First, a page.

GE today announced plans to acquire two suppliers of additive manufacturing equipment, Arcam AB and SLM Solutions Group AG for $1.4 billion.
Both companies will report into David Joyce, President & CEO of GE Aviation. Joyce will lead the growth of these businesses in the additive manufacturing equipment and services industry. In addition, he will lead the integration effort and the GE Store initiative to drive additive manufacturing applications across GE.
“Additive manufacturing is a key part of GE’s evolution into a digital industrial company. We are creating a more productive world with our innovative world-class machines, materials and software. We are poised to not only benefit from this movement as a customer, but spearhead it as a leading supplier,” said Jeff Immelt, Chairman and CEO of GE, in a press release.
GE expects to grow the new additive business to $1 billion by 2020 and also expects $3-5 billion of product cost-out across the company over the next ten years.
- Arcam AB, based in Mölndal, Sweden, invented the electron beam melting machine for metal-based additive manufacturing, and also produces advanced metal powders. Its customers are in the aerospace and healthcare industries. Arcam generated $68 million in revenues in 2015 with approximately 285 employees. In addition to its Sweden site, Arcam operates AP&C, a metal powders operation in Canada, and DiSanto Technology, a medical additive manufacturing firm in Connecticut, as well as sales and application sites worldwide.
- SLM Solutions Group, based in Lübeck, Germany, produces laser machines for metal-based additive manufacturing with customers in the aerospace, energy, healthcare, and automotive industries. SLM generated $74 million in revenues in 2015 with 260 employees. In addition to its operations in Germany, SLM has sales and application sites worldwide.
“Additive manufacturing fits GE’s business model to lead in technologies that leverage systems integration, material science, services and digital productivity,” said Joyce. “It will benefit from the GE Store and our core engineering capability.”
Arcam and SLM will bolster GE’s existing material science and additive manufacturing capabilities. GE has invested approximately $1.5 billion in manufacturing and additive technologies since 2010.
The investment has enabled the company to develop additive applications across six GE businesses, create new services applications across the company, and earn 346 patents in powder metals alone.
In addition, the additive manufacturing equipment will leverage Predix and be a part of our Brilliant Factory initiative.
The additive effort will use GE’s global ecosystem, but be centered in Europe. GE will maintain the headquarters locations and key operating locations of Arcam and SLM, as well as retain their management teams and employees.
These locations will collaborate with the broader GE additive ecosystem including the manufacturing and materials research center in Niskayuna, New York, and the additive design and production lab in Pittsburgh, Pennsylvania. They will also complement the technologies brought on by other key acquisitions such as Morris Technologies and Rapid Quality Manufacturing.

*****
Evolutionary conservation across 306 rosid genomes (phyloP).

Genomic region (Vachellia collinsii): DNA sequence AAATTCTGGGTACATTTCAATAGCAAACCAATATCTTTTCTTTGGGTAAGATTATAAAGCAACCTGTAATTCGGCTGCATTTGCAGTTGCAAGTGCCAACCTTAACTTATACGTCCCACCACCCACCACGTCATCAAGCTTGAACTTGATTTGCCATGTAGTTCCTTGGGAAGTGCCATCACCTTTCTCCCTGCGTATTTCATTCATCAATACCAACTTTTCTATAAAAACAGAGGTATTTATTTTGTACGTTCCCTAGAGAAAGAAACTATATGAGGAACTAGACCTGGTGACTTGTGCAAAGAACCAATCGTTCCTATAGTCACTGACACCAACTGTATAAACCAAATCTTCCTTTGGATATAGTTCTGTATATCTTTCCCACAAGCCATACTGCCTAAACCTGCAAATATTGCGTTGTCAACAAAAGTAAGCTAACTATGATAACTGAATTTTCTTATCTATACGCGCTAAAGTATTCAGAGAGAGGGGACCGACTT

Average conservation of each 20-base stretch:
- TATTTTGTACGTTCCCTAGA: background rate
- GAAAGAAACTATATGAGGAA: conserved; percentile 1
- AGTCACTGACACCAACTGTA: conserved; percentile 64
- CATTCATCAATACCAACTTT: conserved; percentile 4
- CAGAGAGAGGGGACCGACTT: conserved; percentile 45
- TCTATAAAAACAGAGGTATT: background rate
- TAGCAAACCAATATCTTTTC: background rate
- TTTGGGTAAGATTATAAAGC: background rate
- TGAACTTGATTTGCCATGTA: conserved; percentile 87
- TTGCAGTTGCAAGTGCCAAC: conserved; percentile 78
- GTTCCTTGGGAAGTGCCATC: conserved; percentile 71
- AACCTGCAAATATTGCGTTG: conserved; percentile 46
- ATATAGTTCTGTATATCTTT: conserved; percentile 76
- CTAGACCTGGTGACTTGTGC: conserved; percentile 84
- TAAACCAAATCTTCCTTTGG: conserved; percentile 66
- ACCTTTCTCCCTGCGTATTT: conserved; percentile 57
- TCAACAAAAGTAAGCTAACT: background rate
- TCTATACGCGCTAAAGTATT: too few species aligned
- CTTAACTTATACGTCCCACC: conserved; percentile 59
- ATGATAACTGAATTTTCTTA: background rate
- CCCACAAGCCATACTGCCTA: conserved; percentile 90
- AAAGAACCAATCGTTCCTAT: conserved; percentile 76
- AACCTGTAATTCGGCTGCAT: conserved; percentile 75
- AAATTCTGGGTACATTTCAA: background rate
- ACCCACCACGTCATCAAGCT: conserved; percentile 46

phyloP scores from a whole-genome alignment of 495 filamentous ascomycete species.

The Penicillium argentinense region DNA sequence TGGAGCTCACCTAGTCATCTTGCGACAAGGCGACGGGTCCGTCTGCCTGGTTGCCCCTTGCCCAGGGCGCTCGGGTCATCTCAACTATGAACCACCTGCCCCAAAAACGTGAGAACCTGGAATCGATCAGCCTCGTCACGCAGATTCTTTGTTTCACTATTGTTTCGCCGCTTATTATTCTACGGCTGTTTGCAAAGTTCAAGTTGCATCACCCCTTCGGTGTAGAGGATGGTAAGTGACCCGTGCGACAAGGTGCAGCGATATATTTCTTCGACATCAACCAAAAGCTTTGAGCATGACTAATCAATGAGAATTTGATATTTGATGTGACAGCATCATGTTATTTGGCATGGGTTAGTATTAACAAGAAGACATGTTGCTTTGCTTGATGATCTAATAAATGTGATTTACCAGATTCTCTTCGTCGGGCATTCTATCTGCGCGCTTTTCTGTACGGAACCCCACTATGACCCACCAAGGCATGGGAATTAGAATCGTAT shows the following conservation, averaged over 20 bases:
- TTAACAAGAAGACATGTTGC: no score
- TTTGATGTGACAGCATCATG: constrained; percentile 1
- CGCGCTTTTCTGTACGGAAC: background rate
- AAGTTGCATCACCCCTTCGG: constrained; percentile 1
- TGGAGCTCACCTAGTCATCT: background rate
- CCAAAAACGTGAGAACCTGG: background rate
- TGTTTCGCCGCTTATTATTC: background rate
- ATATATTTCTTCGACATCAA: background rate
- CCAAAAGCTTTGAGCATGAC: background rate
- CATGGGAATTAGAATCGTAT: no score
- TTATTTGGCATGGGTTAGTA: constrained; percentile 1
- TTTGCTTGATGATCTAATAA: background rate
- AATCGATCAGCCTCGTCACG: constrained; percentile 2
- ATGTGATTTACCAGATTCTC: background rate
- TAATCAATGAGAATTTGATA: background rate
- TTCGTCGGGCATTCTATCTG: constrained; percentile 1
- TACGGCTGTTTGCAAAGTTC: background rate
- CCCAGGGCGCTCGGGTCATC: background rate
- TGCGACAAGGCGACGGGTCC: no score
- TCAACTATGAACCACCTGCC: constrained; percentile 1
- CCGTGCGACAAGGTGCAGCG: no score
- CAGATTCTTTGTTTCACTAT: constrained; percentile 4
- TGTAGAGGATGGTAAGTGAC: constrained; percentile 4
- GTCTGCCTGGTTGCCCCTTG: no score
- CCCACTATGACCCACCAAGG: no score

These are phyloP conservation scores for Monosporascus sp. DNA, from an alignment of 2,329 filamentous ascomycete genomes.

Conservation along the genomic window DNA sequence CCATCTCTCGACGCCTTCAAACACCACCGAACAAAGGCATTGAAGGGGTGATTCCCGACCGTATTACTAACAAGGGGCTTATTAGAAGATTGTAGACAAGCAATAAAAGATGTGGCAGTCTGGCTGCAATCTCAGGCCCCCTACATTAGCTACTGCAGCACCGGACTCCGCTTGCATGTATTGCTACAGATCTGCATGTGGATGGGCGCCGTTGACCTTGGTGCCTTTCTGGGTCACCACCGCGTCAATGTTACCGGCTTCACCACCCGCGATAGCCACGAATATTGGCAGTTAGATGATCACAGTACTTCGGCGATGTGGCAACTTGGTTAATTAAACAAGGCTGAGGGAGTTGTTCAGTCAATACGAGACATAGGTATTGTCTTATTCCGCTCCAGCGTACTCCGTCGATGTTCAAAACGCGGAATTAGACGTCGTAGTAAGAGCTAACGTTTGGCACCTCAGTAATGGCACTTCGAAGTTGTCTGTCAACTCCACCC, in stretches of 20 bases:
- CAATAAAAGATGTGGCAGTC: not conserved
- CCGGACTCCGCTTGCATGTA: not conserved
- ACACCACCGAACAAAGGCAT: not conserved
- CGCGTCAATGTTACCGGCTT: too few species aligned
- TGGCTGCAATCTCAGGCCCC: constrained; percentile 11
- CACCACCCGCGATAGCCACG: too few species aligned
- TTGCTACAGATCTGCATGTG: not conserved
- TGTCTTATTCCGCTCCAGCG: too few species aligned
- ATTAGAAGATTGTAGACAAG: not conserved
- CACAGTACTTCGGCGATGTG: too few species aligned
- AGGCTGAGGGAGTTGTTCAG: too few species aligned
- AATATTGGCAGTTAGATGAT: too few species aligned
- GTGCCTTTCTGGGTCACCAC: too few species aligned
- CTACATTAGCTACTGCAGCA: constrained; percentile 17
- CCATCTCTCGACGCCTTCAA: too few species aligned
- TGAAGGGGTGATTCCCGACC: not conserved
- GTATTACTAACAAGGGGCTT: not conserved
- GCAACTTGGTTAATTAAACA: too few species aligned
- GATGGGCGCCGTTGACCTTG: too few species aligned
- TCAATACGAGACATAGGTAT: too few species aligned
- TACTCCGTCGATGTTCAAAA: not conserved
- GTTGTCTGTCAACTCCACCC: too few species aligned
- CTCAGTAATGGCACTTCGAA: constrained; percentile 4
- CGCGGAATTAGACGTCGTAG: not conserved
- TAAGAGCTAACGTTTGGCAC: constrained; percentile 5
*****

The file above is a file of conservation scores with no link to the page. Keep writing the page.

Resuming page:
Each acquisition is structured as a public tender offer for all of the outstanding shares of stock of each company. The closing of each public tender offer is subject to various conditions, including minimum acceptance thresholds and regulatory approvals. GE is in the process of making the necessary filings with authorities with respect to such tender offers, and, upon approval, the documents will be made publicly available.
Additive manufacturing (also called 3D printing) involves taking digital designs from computer aided design (CAD) software, and laying horizontal cross-sections to manufacture the part. Additive components are typically lighter and more durable than traditionally-manufactured parts because they require less welding and machining.
Because additive parts are essentially “grown” from the ground up, they generate far less scrap material. Freed of traditional manufacturing restrictions, additive manufacturing dramatically expands the design possibilities for engineers.
“Additive provides a new palette for engineers to create. Parts are also being designed in GE Power, Oil & Gas, Healthcare and across GE’s services businesses,” said Joyce. “We see value potential to reduce product cost and improve NPI spend. Ultimately, as we develop more productive machines, we can build additive manufacturing ‘as a service’ for our customers.”
In July, GE Aviation introduced into airline service its first additive jet engine component – complex fuel nozzle interiors – with the LEAP jet engine.
The LEAP engine is the new, best-selling engine from CFM International, a 50/50 joint company of GE and Safran Aircraft Engines of France. More than 11,000 LEAP engines are on order with up to 20 fuel nozzles in every engine, thus setting the stage for sustainably high and long-term additive production at GE Aviation’s Auburn, Alabama, manufacturing plant.
Production will ramp up to more than 40,000 fuel nozzles using additive by 2020. GE Aviation is also using additive manufacturing to produce components in its most advanced military engines. In the general aviation world, GE is developing the Advanced Turboprop Engine (ATP) for a new Cessna aircraft with a significant portion of the entire engine produced using additive manufacturing.